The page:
The Coke side of type
A couple of years ago, Coca-Cola announced its One Brand strategy, a plan to unite all of its products under a single visual identity system anchored by the iconic Coca-Cola Red Disc and classic white script. The move saw the rollout of new can and bottle designs all around the world. Now, Coca-Cola is expanding its design language with the launch of its own custom typeface, TCCC Unity (an acronym of The Coca-Cola Company).
The typeface was designed by Neville Brody’s eponymous design agency, Brody Associates. Brody himself is known for this pioneering work in the 80s and 90s as the designer behind influential magazines The Face and FUSE, which challenged the boundaries between typography and graphic design. He had previously been invited by Coca-Cola to participate in #mashupcoke, to “reimagine the vintage bottle with new imagery, type and iconography using only three colours: Coke red, black and white.” His work clearly stuck with the soft drink giant.
Using the brand’s extensive archive for inspiration, Brody worked alongside the in-house team at Coca-Cola to “piece together a tangible Coco-Cola typographic reference toolbox”, and develop a typeface that would “encapsulate elements from Coca-Cola’s past and its American Modernist heritage”.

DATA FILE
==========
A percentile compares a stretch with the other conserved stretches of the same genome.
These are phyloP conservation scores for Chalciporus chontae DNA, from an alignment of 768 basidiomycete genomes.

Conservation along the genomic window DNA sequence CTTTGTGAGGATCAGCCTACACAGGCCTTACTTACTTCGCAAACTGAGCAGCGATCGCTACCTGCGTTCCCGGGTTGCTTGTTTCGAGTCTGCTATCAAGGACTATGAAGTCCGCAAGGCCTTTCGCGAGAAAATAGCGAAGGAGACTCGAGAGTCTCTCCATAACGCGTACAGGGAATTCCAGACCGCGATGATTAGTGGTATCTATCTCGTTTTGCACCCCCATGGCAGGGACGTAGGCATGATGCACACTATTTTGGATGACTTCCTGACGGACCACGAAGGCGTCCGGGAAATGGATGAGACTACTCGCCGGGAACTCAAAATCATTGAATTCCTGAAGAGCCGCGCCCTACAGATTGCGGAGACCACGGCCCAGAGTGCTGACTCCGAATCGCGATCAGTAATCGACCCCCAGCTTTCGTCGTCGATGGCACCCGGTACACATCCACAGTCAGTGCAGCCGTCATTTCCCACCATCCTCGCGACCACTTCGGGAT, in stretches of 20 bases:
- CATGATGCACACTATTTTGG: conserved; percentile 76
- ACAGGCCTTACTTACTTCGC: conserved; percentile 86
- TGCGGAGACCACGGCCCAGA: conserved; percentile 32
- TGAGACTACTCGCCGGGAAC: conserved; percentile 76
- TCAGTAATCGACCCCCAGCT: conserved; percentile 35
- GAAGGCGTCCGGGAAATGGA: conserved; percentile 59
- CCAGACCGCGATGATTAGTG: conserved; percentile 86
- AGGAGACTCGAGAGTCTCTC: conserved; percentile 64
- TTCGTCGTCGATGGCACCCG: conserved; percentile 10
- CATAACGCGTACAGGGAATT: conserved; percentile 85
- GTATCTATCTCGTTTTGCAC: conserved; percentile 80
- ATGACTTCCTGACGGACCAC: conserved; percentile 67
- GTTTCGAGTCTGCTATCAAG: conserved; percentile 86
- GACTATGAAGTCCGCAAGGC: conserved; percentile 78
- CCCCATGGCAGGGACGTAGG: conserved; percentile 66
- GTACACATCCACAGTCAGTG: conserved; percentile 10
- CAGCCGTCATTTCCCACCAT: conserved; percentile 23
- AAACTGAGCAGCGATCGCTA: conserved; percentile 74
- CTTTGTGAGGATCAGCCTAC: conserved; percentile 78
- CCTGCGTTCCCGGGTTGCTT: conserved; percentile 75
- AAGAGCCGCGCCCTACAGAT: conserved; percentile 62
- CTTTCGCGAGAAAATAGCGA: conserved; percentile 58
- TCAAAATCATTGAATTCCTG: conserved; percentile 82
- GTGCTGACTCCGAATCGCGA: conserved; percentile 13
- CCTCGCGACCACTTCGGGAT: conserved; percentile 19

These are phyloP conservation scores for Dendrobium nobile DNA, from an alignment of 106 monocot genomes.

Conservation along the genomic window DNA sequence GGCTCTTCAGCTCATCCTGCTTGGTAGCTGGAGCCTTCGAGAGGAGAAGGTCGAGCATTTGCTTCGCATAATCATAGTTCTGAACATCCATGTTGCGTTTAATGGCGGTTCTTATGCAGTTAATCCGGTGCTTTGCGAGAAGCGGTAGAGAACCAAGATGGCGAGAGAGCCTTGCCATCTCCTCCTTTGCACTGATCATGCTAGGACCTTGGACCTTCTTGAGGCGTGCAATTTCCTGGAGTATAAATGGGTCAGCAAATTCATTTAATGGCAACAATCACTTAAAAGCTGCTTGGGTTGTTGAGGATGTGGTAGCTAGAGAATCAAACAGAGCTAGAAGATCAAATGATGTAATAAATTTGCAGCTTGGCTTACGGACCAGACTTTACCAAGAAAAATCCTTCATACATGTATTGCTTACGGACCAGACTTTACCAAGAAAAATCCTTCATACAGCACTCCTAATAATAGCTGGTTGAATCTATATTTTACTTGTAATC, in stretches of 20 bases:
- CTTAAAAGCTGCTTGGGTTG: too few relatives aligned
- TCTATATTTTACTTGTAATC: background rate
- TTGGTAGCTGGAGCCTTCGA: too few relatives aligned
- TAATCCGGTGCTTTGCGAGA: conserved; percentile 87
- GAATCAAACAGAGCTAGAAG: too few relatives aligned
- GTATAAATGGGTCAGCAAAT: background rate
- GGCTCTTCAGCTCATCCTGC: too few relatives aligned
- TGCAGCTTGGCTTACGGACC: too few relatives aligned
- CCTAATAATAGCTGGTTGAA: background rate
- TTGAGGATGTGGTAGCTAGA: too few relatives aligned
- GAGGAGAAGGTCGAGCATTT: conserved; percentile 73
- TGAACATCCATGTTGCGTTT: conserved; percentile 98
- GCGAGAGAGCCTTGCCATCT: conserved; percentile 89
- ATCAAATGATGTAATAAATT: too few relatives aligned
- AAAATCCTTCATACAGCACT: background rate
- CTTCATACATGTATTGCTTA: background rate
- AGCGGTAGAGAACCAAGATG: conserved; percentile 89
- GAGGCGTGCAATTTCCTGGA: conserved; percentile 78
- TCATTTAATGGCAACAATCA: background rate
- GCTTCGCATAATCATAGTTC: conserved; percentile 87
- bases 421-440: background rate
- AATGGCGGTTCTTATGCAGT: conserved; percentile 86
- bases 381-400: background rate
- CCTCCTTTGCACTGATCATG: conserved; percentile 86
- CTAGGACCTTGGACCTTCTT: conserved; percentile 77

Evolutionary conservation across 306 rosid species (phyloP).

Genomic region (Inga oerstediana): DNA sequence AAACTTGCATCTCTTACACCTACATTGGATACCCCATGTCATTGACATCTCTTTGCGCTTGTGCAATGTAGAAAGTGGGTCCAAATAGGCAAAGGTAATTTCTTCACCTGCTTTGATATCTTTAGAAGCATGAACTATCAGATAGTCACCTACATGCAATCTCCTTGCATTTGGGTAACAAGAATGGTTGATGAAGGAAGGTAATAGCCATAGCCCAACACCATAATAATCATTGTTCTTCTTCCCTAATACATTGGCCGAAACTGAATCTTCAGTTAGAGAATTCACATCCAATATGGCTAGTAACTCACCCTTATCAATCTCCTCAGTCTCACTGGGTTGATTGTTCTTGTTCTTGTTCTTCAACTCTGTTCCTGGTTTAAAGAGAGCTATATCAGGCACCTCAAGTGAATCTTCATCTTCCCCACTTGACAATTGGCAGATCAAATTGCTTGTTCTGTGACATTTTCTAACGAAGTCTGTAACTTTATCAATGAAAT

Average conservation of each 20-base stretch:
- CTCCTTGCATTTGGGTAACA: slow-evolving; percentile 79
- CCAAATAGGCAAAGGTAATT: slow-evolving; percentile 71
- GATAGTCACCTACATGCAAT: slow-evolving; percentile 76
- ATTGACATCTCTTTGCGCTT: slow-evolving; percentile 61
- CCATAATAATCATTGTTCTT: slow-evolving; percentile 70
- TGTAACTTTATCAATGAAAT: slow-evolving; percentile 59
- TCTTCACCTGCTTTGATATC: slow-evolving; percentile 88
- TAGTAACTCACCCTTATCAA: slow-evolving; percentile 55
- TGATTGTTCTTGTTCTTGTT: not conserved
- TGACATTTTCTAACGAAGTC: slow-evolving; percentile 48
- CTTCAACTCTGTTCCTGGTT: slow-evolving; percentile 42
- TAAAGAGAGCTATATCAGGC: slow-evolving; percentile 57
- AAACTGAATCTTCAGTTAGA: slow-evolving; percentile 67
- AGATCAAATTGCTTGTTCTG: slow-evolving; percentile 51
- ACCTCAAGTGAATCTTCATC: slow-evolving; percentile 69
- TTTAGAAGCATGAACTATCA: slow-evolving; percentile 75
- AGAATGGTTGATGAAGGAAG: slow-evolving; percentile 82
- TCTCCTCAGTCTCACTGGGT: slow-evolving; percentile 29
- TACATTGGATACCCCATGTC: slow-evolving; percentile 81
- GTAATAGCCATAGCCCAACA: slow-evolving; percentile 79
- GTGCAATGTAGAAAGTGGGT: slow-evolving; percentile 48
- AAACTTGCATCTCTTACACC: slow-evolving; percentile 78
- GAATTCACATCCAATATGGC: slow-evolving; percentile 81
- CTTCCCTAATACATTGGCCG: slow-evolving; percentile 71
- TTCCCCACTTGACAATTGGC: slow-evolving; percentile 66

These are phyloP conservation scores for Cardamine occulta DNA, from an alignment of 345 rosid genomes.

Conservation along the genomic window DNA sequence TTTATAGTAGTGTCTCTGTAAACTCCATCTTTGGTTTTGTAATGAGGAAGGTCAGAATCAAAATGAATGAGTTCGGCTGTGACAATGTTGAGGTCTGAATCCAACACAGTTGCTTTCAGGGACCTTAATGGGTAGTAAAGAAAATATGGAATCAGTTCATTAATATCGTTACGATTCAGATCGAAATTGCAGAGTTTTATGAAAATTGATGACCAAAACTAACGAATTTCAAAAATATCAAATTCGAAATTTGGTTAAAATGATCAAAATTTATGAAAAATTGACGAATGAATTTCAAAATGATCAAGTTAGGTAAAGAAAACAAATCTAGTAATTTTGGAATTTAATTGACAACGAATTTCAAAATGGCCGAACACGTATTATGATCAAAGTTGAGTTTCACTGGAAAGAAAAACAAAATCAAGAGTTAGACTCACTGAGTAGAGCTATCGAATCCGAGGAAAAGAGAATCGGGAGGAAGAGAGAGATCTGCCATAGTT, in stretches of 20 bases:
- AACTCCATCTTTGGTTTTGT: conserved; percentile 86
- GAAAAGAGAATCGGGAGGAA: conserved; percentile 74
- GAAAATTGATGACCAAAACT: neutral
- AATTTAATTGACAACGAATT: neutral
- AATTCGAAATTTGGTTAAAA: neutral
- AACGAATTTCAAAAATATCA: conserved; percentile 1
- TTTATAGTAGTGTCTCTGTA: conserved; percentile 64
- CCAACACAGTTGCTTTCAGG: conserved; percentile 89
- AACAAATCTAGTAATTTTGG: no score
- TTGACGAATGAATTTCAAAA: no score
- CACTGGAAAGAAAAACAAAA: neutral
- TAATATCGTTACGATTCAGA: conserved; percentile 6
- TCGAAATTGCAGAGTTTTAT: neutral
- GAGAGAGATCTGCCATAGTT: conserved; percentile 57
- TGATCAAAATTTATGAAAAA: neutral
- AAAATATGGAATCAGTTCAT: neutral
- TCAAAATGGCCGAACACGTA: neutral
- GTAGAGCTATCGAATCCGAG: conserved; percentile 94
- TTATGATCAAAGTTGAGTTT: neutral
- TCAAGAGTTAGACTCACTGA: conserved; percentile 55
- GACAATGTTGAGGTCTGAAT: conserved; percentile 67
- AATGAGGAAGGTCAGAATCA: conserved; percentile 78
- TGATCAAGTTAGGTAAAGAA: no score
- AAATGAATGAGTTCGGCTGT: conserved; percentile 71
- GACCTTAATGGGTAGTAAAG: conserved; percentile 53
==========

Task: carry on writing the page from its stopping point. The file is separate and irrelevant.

Specimen-style graphics posted by Brody Associates to Twitter describe the typeface as possessing some high-brow design choices: “Tear drop counter follows the language of brand and liquid”; “Flowing tail of /l/, dynamic and reminiscent of Coca-Cola script”; “Characters have been designed with a distinct left-to-right reading flow”. Although it’s amusing to read, it’s all just a load of post-rationale bullshit as none of the stated design features are particularly unique to Coca-Cola. I’m sure the company feels very reassured that the “Q [looks] like a glass with a straw”.
Is it right for Coca-Cola? Perhaps. At first glance, it looks as vanilla as Gotham or Avenir, but after seeing a larger block of text set with it, it does exhibit a subtle, playful character, notably influenced by the lowercase a. It doesn’t cross the line of drawing too much attention to itself, and is probably the right choice for a brand which already has some well-known design elements.
The introduction of the typeface sees Coca-Cola join the ranks of companies such as IBM, Apple, YouTube and more – all of which have commissioned custom typefaces. Coca-Cola has gone a step further and introduced an iOS app for those with an interest in design and typography to discover more about the ethos behind TCCC Unity’s design. It contains interviews with the typeface’s designers and details the various styles, weights and specimens.